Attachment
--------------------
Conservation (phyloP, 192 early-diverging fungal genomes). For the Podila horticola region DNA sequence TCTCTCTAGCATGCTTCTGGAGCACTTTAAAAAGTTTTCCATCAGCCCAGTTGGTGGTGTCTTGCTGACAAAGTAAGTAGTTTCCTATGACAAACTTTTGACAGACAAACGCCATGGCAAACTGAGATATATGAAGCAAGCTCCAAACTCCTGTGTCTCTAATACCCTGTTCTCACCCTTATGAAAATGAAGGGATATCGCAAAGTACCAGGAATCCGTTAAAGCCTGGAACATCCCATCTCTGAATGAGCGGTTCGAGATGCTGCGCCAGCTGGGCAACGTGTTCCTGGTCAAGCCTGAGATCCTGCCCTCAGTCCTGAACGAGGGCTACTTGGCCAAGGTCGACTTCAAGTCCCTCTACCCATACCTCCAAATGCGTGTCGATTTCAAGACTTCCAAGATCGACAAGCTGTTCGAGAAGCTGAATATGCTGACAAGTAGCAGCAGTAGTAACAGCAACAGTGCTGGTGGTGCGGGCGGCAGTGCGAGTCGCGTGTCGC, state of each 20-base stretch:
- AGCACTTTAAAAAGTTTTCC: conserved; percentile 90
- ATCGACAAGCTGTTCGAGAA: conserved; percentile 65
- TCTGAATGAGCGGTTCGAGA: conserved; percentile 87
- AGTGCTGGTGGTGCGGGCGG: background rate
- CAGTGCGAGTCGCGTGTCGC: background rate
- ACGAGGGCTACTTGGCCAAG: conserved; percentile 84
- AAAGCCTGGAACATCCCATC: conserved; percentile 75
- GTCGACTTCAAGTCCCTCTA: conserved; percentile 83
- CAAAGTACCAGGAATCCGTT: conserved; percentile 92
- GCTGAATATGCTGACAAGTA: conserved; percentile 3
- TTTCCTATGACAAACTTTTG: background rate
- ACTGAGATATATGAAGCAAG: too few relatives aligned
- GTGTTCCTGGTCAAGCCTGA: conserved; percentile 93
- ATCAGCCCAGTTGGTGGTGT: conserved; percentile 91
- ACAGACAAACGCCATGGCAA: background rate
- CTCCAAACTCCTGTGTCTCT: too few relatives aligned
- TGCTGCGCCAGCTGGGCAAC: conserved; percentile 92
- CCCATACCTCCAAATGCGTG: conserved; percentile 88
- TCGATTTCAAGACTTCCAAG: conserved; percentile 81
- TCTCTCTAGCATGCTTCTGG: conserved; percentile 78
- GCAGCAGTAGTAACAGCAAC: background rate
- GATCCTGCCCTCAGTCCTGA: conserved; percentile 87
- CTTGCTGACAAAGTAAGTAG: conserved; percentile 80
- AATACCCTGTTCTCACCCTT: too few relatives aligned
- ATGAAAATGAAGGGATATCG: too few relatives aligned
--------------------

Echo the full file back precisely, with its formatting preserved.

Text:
Conservation (phyloP, 192 early-diverging fungal genomes). For the Podila horticola region DNA sequence TCTCTCTAGCATGCTTCTGGAGCACTTTAAAAAGTTTTCCATCAGCCCAGTTGGTGGTGTCTTGCTGACAAAGTAAGTAGTTTCCTATGACAAACTTTTGACAGACAAACGCCATGGCAAACTGAGATATATGAAGCAAGCTCCAAACTCCTGTGTCTCTAATACCCTGTTCTCACCCTTATGAAAATGAAGGGATATCGCAAAGTACCAGGAATCCGTTAAAGCCTGGAACATCCCATCTCTGAATGAGCGGTTCGAGATGCTGCGCCAGCTGGGCAACGTGTTCCTGGTCAAGCCTGAGATCCTGCCCTCAGTCCTGAACGAGGGCTACTTGGCCAAGGTCGACTTCAAGTCCCTCTACCCATACCTCCAAATGCGTGTCGATTTCAAGACTTCCAAGATCGACAAGCTGTTCGAGAAGCTGAATATGCTGACAAGTAGCAGCAGTAGTAACAGCAACAGTGCTGGTGGTGCGGGCGGCAGTGCGAGTCGCGTGTCGC, state of each 20-base stretch:
- AGCACTTTAAAAAGTTTTCC: conserved; percentile 90
- ATCGACAAGCTGTTCGAGAA: conserved; percentile 65
- TCTGAATGAGCGGTTCGAGA: conserved; percentile 87
- AGTGCTGGTGGTGCGGGCGG: background rate
- CAGTGCGAGTCGCGTGTCGC: background rate
- ACGAGGGCTACTTGGCCAAG: conserved; percentile 84
- AAAGCCTGGAACATCCCATC: conserved; percentile 75
- GTCGACTTCAAGTCCCTCTA: conserved; percentile 83
- CAAAGTACCAGGAATCCGTT: conserved; percentile 92
- GCTGAATATGCTGACAAGTA: conserved; percentile 3
- TTTCCTATGACAAACTTTTG: background rate
- ACTGAGATATATGAAGCAAG: too few relatives aligned
- GTGTTCCTGGTCAAGCCTGA: conserved; percentile 93
- ATCAGCCCAGTTGGTGGTGT: conserved; percentile 91
- ACAGACAAACGCCATGGCAA: background rate
- CTCCAAACTCCTGTGTCTCT: too few relatives aligned
- TGCTGCGCCAGCTGGGCAAC: conserved; percentile 92
- CCCATACCTCCAAATGCGTG: conserved; percentile 88
- TCGATTTCAAGACTTCCAAG: conserved; percentile 81
- TCTCTCTAGCATGCTTCTGG: conserved; percentile 78
- GCAGCAGTAGTAACAGCAAC: background rate
- GATCCTGCCCTCAGTCCTGA: conserved; percentile 87
- CTTGCTGACAAAGTAAGTAG: conserved; percentile 80
- AATACCCTGTTCTCACCCTT: too few relatives aligned
- ATGAAAATGAAGGGATATCG: too few relatives aligned